The use of large up-front fees and disproportionate deposits has already resulted in significant cost consequences for one care provider.
R (on the application of MT) v Oxford City Council
The Claimant (“MT”) had a mental disability that meant he was unable to manage his property and financial affairs. MT had been living at home and was being cared for by his family. The family became unable to provide this care and in October 2011 MT applied to be placed on the Local Authority’s housing register. The application was rejected on the basis that the Local Authority had no duty under Part 7 of the Housing Act 1996 (“the 1996 Act”) because MT did not have the capacity to make the application. The Local Authority relied on the House of Lords case of R v Oldham MBC ex parte Garlick  where it was held that an applicant had to be capable of accepting or rejecting an offer of accommodation.
MT applied for judicial review submitting that the Local Authority’s decision was inconsistent with Article 14 ECHR. MT also argued that the decision in Garlick was no longer good law because it was discriminatory towards those who lack capacity, contrary to Article 14 of the ECHR, when read together with Article 8 (a right to respect for private and family life).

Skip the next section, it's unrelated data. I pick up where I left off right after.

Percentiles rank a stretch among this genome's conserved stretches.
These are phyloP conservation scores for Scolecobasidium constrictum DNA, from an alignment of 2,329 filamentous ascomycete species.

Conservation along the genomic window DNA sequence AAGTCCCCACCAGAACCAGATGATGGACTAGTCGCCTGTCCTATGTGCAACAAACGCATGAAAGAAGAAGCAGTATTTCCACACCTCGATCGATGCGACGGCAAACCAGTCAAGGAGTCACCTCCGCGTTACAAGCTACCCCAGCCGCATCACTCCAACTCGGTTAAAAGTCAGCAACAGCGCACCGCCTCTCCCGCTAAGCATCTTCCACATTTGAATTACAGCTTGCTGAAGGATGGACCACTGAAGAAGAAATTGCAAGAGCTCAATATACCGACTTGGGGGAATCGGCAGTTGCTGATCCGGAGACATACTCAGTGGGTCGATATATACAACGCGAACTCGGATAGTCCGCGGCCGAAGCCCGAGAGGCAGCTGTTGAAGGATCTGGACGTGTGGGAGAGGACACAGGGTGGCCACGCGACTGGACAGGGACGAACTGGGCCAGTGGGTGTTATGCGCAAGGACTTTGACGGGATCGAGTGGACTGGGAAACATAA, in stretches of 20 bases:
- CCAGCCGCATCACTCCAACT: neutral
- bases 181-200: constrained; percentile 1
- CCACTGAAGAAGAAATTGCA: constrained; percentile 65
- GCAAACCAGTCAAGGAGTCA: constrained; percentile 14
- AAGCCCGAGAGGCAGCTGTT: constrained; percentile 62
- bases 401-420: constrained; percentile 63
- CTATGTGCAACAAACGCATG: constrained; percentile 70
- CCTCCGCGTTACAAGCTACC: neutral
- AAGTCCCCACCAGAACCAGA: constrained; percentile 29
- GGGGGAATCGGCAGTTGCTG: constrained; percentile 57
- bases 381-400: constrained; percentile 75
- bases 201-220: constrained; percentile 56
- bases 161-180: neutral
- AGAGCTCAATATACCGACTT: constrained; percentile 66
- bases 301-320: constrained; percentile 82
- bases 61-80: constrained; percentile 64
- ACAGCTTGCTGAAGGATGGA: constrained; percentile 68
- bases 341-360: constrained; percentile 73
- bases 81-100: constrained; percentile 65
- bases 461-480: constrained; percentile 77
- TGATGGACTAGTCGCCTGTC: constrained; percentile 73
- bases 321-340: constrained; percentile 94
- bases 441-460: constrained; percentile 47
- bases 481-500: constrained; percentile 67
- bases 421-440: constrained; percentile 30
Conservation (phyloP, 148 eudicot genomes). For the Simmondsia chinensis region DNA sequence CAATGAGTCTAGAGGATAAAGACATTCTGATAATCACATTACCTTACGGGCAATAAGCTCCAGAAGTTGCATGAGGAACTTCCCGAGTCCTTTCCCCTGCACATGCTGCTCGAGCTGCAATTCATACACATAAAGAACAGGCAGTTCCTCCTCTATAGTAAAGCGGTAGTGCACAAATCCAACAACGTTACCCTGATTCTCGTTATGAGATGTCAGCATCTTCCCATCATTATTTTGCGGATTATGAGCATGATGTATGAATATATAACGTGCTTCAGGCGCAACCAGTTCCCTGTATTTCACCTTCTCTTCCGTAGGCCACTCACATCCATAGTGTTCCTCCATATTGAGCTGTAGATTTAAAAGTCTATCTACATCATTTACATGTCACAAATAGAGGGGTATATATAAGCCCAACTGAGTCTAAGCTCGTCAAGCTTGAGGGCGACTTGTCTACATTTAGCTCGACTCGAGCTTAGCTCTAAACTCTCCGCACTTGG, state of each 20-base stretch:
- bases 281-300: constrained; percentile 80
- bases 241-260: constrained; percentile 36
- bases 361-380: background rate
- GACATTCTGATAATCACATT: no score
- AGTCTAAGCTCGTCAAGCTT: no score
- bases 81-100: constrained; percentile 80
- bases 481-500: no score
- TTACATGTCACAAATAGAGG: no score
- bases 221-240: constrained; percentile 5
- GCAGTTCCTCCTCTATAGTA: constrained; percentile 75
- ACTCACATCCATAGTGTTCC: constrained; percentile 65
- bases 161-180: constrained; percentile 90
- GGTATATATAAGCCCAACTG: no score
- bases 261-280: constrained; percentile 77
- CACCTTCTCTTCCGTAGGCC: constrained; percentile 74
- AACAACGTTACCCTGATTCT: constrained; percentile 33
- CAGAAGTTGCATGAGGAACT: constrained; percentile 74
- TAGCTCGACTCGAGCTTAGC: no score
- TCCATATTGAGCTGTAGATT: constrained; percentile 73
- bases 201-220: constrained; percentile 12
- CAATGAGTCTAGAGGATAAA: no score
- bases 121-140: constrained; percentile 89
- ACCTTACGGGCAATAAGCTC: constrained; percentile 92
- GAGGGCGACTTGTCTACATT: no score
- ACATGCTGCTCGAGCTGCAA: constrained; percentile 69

The application was refused and the decision in Garlick was held to be determinative. The High Court noted that the 1996 Act was implicit in its provisions that accommodation was only available to those who had capacity to accept an offer. The High Court held that MT was not being refused public housing and was only being refused as an applicant for housing as homeless under the part 7 of the 1996 Act. He could still be assessed under the National Assistance Act 1948.
Although the High Court has refused permission to appeal, it will be interesting to see if a further application to appeal is made, as this decision raises some questions about the limited routes into housing for persons deemed to be lacking capacity.
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